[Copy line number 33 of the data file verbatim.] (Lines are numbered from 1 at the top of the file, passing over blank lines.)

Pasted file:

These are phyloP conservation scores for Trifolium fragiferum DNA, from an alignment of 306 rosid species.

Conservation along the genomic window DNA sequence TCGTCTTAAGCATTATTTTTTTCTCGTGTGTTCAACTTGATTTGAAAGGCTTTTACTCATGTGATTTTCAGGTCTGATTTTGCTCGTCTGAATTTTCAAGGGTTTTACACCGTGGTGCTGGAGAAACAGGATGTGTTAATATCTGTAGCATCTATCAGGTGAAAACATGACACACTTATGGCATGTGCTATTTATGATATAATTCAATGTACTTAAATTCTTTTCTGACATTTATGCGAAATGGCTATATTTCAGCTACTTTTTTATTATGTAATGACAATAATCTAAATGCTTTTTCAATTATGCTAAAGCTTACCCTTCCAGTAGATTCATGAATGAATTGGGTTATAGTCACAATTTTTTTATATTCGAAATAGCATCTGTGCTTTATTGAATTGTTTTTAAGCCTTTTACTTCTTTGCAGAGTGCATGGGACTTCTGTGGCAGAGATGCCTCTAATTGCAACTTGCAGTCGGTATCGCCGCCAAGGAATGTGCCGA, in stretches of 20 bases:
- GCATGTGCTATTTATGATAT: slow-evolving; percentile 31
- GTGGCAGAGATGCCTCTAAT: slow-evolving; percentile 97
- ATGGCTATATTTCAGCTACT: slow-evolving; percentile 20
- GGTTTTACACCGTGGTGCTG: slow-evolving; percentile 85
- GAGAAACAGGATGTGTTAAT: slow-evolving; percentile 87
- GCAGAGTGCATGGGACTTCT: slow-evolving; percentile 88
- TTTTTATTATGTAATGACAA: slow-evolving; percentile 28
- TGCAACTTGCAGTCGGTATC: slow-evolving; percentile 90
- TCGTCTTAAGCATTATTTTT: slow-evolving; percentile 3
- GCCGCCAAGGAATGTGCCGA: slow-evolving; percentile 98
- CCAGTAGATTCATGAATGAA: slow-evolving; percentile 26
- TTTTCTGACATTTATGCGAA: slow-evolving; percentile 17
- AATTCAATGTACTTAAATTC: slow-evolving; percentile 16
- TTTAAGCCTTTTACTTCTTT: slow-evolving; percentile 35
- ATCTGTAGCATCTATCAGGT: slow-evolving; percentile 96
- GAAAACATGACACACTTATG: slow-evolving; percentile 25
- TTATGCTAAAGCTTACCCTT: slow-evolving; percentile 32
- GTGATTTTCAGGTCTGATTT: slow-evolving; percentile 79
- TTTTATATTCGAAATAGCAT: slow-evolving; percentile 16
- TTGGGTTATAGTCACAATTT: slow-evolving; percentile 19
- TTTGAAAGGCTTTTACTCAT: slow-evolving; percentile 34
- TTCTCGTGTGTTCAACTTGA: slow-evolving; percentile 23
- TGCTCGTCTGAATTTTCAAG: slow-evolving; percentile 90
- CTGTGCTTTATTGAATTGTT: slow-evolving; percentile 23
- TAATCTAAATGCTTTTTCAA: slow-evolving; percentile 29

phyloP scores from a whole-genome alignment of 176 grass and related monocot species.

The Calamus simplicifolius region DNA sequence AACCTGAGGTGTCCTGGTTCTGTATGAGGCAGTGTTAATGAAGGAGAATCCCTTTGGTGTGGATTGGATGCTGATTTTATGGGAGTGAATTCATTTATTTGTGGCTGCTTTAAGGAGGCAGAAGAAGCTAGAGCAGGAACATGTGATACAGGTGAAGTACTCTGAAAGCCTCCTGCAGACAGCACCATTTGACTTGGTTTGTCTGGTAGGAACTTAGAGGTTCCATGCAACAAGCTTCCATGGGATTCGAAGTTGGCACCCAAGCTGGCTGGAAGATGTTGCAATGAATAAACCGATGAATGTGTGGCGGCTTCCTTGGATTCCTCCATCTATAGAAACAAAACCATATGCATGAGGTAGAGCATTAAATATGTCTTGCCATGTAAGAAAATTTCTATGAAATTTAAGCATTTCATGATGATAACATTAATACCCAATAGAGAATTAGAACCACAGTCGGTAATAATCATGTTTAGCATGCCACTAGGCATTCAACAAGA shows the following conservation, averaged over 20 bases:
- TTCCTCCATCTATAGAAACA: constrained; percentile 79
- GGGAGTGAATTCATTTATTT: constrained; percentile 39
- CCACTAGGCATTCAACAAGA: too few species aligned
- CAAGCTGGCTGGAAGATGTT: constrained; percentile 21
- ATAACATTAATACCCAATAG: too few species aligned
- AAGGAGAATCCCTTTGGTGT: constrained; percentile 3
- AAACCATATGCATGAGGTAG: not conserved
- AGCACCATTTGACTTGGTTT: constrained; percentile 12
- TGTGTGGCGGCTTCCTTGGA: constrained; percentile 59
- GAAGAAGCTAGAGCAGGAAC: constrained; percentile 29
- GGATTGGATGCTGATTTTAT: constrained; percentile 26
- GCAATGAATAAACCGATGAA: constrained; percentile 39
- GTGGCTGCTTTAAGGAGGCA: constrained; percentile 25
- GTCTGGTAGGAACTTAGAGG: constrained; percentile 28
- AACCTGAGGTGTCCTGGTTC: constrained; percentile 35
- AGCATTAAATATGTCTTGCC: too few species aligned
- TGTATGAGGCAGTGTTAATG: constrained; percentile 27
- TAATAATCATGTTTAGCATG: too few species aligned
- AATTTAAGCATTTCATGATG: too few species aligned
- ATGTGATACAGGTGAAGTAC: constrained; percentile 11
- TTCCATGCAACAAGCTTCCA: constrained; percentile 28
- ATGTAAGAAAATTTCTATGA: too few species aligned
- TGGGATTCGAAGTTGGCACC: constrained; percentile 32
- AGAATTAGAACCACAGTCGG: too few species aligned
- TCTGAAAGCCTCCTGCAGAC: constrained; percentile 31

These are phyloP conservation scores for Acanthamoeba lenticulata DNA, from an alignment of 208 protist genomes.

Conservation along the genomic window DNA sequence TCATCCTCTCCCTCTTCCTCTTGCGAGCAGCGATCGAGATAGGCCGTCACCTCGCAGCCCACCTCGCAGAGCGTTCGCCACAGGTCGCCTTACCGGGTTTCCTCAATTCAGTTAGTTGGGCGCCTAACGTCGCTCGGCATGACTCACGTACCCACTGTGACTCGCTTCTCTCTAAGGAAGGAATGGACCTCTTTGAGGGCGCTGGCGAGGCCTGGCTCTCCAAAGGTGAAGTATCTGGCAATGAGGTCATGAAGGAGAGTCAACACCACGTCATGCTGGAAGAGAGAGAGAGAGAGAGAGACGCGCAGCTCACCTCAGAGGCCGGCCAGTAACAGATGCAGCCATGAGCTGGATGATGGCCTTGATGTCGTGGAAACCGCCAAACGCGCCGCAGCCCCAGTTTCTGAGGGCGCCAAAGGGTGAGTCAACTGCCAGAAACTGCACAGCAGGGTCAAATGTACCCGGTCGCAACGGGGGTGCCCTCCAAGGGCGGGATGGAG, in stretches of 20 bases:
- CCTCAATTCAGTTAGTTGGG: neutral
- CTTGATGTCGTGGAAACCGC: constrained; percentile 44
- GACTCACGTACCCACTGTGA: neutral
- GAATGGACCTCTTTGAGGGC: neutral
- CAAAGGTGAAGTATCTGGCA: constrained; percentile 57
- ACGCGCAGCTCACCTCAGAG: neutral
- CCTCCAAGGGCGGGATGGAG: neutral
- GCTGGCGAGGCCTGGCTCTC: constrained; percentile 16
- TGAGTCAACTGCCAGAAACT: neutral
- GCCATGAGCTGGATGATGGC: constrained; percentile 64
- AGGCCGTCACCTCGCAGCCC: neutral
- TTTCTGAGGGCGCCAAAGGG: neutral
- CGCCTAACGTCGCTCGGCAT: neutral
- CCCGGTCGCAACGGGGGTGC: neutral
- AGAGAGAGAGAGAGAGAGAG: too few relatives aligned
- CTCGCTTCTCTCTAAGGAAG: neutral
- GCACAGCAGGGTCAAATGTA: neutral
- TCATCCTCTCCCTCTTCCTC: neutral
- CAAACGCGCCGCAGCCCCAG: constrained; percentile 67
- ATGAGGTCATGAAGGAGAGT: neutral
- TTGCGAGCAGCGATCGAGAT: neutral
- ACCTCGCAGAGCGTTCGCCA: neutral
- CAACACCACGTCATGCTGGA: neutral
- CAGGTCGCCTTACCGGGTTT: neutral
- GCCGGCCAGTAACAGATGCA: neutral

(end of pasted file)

- CAAGCTGGCTGGAAGATGTT: constrained; percentile 21